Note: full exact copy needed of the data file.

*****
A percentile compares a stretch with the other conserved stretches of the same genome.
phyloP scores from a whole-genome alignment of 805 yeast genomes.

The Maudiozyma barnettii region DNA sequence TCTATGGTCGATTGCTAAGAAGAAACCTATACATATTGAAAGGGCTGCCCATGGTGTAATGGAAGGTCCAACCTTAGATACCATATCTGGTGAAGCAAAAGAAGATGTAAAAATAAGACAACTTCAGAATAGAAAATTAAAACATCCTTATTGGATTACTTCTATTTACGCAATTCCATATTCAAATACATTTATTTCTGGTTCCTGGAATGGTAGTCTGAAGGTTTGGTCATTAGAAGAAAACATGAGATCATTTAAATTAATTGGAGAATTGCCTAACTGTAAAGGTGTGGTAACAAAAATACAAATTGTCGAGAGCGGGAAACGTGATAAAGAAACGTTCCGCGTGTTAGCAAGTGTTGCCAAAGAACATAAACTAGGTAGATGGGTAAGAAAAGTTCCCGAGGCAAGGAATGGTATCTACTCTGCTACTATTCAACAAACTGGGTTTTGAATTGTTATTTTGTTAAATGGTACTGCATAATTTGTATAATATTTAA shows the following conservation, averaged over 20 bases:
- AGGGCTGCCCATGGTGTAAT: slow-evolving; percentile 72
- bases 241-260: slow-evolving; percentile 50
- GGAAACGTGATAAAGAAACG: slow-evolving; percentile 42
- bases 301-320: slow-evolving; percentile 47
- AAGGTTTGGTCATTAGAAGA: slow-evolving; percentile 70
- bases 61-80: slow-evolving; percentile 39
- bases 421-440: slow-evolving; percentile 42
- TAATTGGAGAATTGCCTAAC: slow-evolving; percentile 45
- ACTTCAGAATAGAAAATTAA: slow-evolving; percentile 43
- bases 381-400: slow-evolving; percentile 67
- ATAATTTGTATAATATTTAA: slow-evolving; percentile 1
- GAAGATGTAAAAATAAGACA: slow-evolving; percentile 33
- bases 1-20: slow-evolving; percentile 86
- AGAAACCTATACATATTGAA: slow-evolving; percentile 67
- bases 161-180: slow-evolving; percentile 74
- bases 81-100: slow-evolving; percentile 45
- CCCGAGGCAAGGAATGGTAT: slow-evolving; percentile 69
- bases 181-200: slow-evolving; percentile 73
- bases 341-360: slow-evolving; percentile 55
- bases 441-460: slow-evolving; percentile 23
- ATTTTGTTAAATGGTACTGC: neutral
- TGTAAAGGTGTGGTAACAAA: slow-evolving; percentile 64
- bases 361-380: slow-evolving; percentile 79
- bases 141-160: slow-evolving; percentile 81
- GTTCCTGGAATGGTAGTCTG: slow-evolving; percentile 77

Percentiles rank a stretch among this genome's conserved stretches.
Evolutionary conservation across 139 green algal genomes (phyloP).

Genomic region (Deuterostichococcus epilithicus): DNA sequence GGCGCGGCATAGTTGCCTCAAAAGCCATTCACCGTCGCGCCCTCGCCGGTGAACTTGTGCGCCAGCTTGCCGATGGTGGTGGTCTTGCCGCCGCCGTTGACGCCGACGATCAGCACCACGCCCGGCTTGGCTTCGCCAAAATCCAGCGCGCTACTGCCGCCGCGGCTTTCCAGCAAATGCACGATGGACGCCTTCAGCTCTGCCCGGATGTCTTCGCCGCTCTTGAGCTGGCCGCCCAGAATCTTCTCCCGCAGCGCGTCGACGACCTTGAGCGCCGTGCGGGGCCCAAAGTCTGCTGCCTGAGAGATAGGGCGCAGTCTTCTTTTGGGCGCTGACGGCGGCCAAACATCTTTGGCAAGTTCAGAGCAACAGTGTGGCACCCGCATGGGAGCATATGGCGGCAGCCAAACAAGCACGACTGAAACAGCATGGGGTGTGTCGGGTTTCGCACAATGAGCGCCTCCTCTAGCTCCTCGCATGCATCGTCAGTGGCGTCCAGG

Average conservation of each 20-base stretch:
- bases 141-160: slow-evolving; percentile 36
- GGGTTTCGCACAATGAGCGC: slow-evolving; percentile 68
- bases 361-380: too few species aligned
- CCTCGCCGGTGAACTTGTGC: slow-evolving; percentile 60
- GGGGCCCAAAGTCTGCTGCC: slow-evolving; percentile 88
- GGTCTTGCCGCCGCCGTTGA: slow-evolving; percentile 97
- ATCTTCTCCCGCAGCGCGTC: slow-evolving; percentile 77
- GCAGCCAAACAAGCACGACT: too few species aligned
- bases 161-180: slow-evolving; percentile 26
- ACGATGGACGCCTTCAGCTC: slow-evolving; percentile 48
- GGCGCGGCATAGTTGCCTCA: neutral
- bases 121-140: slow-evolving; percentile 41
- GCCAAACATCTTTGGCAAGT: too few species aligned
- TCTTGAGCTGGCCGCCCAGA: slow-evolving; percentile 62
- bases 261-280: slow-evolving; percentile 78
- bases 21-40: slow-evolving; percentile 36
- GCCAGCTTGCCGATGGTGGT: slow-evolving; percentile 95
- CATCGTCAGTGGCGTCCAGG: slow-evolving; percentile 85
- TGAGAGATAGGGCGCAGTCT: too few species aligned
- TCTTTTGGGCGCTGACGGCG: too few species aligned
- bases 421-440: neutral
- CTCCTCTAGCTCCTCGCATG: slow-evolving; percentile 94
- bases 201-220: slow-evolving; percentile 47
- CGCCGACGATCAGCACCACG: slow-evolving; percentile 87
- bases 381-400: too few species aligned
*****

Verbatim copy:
A percentile compares a stretch with the other conserved stretches of the same genome.
phyloP scores from a whole-genome alignment of 805 yeast genomes.

The Maudiozyma barnettii region DNA sequence TCTATGGTCGATTGCTAAGAAGAAACCTATACATATTGAAAGGGCTGCCCATGGTGTAATGGAAGGTCCAACCTTAGATACCATATCTGGTGAAGCAAAAGAAGATGTAAAAATAAGACAACTTCAGAATAGAAAATTAAAACATCCTTATTGGATTACTTCTATTTACGCAATTCCATATTCAAATACATTTATTTCTGGTTCCTGGAATGGTAGTCTGAAGGTTTGGTCATTAGAAGAAAACATGAGATCATTTAAATTAATTGGAGAATTGCCTAACTGTAAAGGTGTGGTAACAAAAATACAAATTGTCGAGAGCGGGAAACGTGATAAAGAAACGTTCCGCGTGTTAGCAAGTGTTGCCAAAGAACATAAACTAGGTAGATGGGTAAGAAAAGTTCCCGAGGCAAGGAATGGTATCTACTCTGCTACTATTCAACAAACTGGGTTTTGAATTGTTATTTTGTTAAATGGTACTGCATAATTTGTATAATATTTAA shows the following conservation, averaged over 20 bases:
- AGGGCTGCCCATGGTGTAAT: slow-evolving; percentile 72
- bases 241-260: slow-evolving; percentile 50
- GGAAACGTGATAAAGAAACG: slow-evolving; percentile 42
- bases 301-320: slow-evolving; percentile 47
- AAGGTTTGGTCATTAGAAGA: slow-evolving; percentile 70
- bases 61-80: slow-evolving; percentile 39
- bases 421-440: slow-evolving; percentile 42
- TAATTGGAGAATTGCCTAAC: slow-evolving; percentile 45
- ACTTCAGAATAGAAAATTAA: slow-evolving; percentile 43
- bases 381-400: slow-evolving; percentile 67
- ATAATTTGTATAATATTTAA: slow-evolving; percentile 1
- GAAGATGTAAAAATAAGACA: slow-evolving; percentile 33
- bases 1-20: slow-evolving; percentile 86
- AGAAACCTATACATATTGAA: slow-evolving; percentile 67
- bases 161-180: slow-evolving; percentile 74
- bases 81-100: slow-evolving; percentile 45
- CCCGAGGCAAGGAATGGTAT: slow-evolving; percentile 69
- bases 181-200: slow-evolving; percentile 73
- bases 341-360: slow-evolving; percentile 55
- bases 441-460: slow-evolving; percentile 23
- ATTTTGTTAAATGGTACTGC: neutral
- TGTAAAGGTGTGGTAACAAA: slow-evolving; percentile 64
- bases 361-380: slow-evolving; percentile 79
- bases 141-160: slow-evolving; percentile 81
- GTTCCTGGAATGGTAGTCTG: slow-evolving; percentile 77

Percentiles rank a stretch among this genome's conserved stretches.
Evolutionary conservation across 139 green algal genomes (phyloP).

Genomic region (Deuterostichococcus epilithicus): DNA sequence GGCGCGGCATAGTTGCCTCAAAAGCCATTCACCGTCGCGCCCTCGCCGGTGAACTTGTGCGCCAGCTTGCCGATGGTGGTGGTCTTGCCGCCGCCGTTGACGCCGACGATCAGCACCACGCCCGGCTTGGCTTCGCCAAAATCCAGCGCGCTACTGCCGCCGCGGCTTTCCAGCAAATGCACGATGGACGCCTTCAGCTCTGCCCGGATGTCTTCGCCGCTCTTGAGCTGGCCGCCCAGAATCTTCTCCCGCAGCGCGTCGACGACCTTGAGCGCCGTGCGGGGCCCAAAGTCTGCTGCCTGAGAGATAGGGCGCAGTCTTCTTTTGGGCGCTGACGGCGGCCAAACATCTTTGGCAAGTTCAGAGCAACAGTGTGGCACCCGCATGGGAGCATATGGCGGCAGCCAAACAAGCACGACTGAAACAGCATGGGGTGTGTCGGGTTTCGCACAATGAGCGCCTCCTCTAGCTCCTCGCATGCATCGTCAGTGGCGTCCAGG

Average conservation of each 20-base stretch:
- bases 141-160: slow-evolving; percentile 36
- GGGTTTCGCACAATGAGCGC: slow-evolving; percentile 68
- bases 361-380: too few species aligned
- CCTCGCCGGTGAACTTGTGC: slow-evolving; percentile 60
- GGGGCCCAAAGTCTGCTGCC: slow-evolving; percentile 88
- GGTCTTGCCGCCGCCGTTGA: slow-evolving; percentile 97
- ATCTTCTCCCGCAGCGCGTC: slow-evolving; percentile 77
- GCAGCCAAACAAGCACGACT: too few species aligned
- bases 161-180: slow-evolving; percentile 26
- ACGATGGACGCCTTCAGCTC: slow-evolving; percentile 48
- GGCGCGGCATAGTTGCCTCA: neutral
- bases 121-140: slow-evolving; percentile 41
- GCCAAACATCTTTGGCAAGT: too few species aligned
- TCTTGAGCTGGCCGCCCAGA: slow-evolving; percentile 62
- bases 261-280: slow-evolving; percentile 78
- bases 21-40: slow-evolving; percentile 36
- GCCAGCTTGCCGATGGTGGT: slow-evolving; percentile 95
- CATCGTCAGTGGCGTCCAGG: slow-evolving; percentile 85
- TGAGAGATAGGGCGCAGTCT: too few species aligned
- TCTTTTGGGCGCTGACGGCG: too few species aligned
- bases 421-440: neutral
- CTCCTCTAGCTCCTCGCATG: slow-evolving; percentile 94
- bases 201-220: slow-evolving; percentile 47
- CGCCGACGATCAGCACCACG: slow-evolving; percentile 87
- bases 381-400: too few species aligned